Global Culture vs International Culture

International departures at Gardermoen Airport, Oslo. Photo by Yrstrly.
International departures at Gardermoen Airport, Oslo. Photo by Yrstrly.

And now for some semantics.  David at Minority Report muses the problem of net nuetrality, and highlights a post over at Confused of Calcutta on the ‘un-national’, a word borrowed from a William Stafford poem.  JP contrasts concepts like ‘global’ with apparent synonyms like ‘international’ and its derivatives.  The former has an implied statelessness, the absence of a nation, whereas the latter implies that the thing we are describing (a person, or an organisation) does have one or more nations of origin, a liable jurisdiction that can control and curtail their activities.
This chimes with Jay Rosen’s description of Wikileaks as the first ‘Stateless’ news organisation, an idea he expanded on in a recent edition of his Rebooting the News podcast (#76, I think), making the same point that ‘global’ and ‘international’ are not necessarily the same thing.  In the context of net neutrality and cyber-dissidence, a ‘global’ organisation, with no final country of origin, is better protected against interference and attack, than an ‘international’ organisation which nevertheless has a home nation. Rosen recommends that Wikileaks adopts a similar model to Greenpeace, Amnesty, and PEN, with national organisations/chapters in many countries.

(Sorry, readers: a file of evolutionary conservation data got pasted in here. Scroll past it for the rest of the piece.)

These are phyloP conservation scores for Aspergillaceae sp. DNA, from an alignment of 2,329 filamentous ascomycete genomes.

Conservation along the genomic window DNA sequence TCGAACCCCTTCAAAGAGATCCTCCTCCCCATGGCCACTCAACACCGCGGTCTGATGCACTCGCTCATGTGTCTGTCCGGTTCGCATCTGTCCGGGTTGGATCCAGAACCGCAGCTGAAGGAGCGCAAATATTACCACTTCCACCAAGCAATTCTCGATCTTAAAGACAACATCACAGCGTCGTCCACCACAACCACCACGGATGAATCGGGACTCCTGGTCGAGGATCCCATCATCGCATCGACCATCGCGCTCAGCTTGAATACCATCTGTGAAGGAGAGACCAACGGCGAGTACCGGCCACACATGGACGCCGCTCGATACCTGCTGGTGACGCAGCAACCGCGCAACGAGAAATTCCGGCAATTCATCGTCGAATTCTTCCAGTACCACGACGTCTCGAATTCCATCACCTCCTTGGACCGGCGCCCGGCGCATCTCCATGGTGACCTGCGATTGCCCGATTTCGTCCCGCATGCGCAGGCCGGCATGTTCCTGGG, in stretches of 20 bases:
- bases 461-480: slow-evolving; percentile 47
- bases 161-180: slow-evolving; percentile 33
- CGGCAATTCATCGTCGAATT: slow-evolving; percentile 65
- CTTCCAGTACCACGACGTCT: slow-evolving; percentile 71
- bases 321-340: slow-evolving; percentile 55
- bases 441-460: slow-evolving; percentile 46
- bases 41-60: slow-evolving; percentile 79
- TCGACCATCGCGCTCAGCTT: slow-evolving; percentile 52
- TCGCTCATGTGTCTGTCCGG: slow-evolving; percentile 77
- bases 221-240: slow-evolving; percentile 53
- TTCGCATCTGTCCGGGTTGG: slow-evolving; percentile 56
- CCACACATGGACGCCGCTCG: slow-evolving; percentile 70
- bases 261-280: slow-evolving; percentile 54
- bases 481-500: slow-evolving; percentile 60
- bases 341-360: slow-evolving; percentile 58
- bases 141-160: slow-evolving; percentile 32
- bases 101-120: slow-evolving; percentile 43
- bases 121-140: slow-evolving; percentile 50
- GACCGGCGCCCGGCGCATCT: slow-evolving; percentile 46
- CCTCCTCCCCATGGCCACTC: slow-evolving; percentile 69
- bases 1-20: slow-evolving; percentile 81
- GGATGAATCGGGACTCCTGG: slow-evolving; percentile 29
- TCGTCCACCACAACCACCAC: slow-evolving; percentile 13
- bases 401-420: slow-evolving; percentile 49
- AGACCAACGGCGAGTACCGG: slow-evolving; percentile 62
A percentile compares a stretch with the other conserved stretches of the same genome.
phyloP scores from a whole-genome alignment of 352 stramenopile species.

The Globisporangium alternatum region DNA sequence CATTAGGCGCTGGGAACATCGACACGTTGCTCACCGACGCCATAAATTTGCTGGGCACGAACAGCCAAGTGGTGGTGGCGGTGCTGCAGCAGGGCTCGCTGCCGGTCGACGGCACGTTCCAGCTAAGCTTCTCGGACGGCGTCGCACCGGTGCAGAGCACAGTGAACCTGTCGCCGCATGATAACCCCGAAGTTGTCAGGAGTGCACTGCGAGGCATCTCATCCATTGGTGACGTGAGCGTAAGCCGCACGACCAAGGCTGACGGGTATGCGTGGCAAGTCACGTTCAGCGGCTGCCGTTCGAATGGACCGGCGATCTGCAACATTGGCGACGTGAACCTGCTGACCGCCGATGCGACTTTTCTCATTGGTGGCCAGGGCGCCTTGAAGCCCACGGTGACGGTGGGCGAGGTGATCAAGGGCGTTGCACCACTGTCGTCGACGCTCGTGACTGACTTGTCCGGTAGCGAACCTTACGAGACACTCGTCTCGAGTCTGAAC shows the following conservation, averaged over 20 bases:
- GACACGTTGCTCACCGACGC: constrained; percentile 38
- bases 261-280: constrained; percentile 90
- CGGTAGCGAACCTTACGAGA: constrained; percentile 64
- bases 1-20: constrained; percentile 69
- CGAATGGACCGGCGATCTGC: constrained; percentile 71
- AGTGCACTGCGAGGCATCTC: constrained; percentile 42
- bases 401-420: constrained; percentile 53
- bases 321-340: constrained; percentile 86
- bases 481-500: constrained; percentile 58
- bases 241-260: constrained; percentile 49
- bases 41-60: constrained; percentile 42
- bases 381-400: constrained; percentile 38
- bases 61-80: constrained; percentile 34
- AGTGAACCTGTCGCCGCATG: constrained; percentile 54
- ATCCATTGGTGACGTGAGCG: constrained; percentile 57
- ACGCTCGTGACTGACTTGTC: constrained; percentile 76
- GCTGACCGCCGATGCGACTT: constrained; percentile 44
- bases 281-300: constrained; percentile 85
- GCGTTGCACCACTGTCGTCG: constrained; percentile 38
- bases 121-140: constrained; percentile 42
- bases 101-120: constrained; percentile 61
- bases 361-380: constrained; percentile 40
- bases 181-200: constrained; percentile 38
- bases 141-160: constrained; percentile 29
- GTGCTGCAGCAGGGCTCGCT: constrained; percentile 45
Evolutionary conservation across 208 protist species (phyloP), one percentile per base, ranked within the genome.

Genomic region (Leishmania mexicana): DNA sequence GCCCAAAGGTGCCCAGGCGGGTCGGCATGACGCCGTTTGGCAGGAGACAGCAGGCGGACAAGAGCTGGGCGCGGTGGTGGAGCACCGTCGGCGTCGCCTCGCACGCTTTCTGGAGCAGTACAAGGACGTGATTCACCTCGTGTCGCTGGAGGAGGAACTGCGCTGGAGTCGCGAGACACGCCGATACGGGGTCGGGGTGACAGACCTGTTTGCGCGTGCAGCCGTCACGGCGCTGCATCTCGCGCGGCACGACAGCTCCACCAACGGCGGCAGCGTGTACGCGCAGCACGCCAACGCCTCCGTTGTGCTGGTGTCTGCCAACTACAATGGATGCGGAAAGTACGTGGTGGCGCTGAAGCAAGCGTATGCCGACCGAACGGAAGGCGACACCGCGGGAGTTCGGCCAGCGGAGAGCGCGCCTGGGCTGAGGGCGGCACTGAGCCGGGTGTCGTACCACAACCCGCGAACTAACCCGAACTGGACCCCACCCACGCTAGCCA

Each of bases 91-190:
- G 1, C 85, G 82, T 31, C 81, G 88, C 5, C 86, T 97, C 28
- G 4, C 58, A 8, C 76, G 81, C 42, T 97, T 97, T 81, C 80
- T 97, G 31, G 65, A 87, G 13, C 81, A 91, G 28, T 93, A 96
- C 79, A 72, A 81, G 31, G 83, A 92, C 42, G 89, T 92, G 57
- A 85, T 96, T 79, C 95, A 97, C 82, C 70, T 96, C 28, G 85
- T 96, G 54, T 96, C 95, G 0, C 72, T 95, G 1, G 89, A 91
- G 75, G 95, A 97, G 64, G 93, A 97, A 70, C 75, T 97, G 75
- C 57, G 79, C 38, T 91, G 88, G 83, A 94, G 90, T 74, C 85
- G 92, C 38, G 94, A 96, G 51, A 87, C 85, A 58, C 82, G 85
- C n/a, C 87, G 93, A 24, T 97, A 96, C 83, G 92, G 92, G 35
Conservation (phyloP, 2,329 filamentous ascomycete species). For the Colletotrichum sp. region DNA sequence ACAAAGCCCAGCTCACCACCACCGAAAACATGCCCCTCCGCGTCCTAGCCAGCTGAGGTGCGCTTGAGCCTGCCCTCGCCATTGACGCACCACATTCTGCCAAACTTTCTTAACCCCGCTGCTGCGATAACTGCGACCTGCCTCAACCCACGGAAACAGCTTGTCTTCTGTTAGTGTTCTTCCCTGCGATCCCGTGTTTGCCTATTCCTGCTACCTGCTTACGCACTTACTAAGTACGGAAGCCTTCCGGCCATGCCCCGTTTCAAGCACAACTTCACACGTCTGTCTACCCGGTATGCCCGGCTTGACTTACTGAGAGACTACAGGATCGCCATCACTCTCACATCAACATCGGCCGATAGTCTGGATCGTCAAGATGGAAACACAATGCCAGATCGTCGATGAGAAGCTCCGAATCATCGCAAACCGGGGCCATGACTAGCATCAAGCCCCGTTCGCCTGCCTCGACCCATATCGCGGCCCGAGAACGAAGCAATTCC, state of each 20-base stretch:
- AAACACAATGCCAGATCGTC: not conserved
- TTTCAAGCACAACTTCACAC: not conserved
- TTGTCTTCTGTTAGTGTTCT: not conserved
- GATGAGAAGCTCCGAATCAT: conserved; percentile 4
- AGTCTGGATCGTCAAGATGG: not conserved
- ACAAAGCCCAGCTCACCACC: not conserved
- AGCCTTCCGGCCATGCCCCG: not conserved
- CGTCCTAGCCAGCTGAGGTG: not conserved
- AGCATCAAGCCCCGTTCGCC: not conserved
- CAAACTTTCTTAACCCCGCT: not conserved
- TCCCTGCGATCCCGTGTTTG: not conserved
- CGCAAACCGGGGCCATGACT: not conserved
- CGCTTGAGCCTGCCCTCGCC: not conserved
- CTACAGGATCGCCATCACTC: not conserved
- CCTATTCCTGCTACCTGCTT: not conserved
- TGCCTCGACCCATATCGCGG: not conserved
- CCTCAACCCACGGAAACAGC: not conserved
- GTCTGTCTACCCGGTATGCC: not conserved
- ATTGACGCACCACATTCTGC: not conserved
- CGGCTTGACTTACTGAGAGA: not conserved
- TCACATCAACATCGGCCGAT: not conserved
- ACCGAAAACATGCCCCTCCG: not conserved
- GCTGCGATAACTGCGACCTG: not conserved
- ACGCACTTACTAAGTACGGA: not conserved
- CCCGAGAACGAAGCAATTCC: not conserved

My thoughts naturally turn to multi-culture and how these terms might be applied in that area.  When cultural phenomenons, and pieces of art and cultural expression, become popular in many countries, are they international or global (in the senses described above).  I would say that musicians like Elvis Presley, The Beatles (bigger, for a time, than Jesus) and Michael Jackson are all international.  In each case, their music is a product of a particular time and place – regardless of where their fans are located, or where they play their concerts.
However, I think cultural phenomenons like Islam or Football are clearly global.  As they exist now, they seem to be a product of the human race as a whole, even if their origins can be pin-pointed accurately to a single country.  You could even include things like World of Warcraft, and the graffiti aesthetic in that list, but not Les Misérables.  What about LOLcats?

Leave a Reply

This site uses Akismet to reduce spam. Learn how your comment data is processed.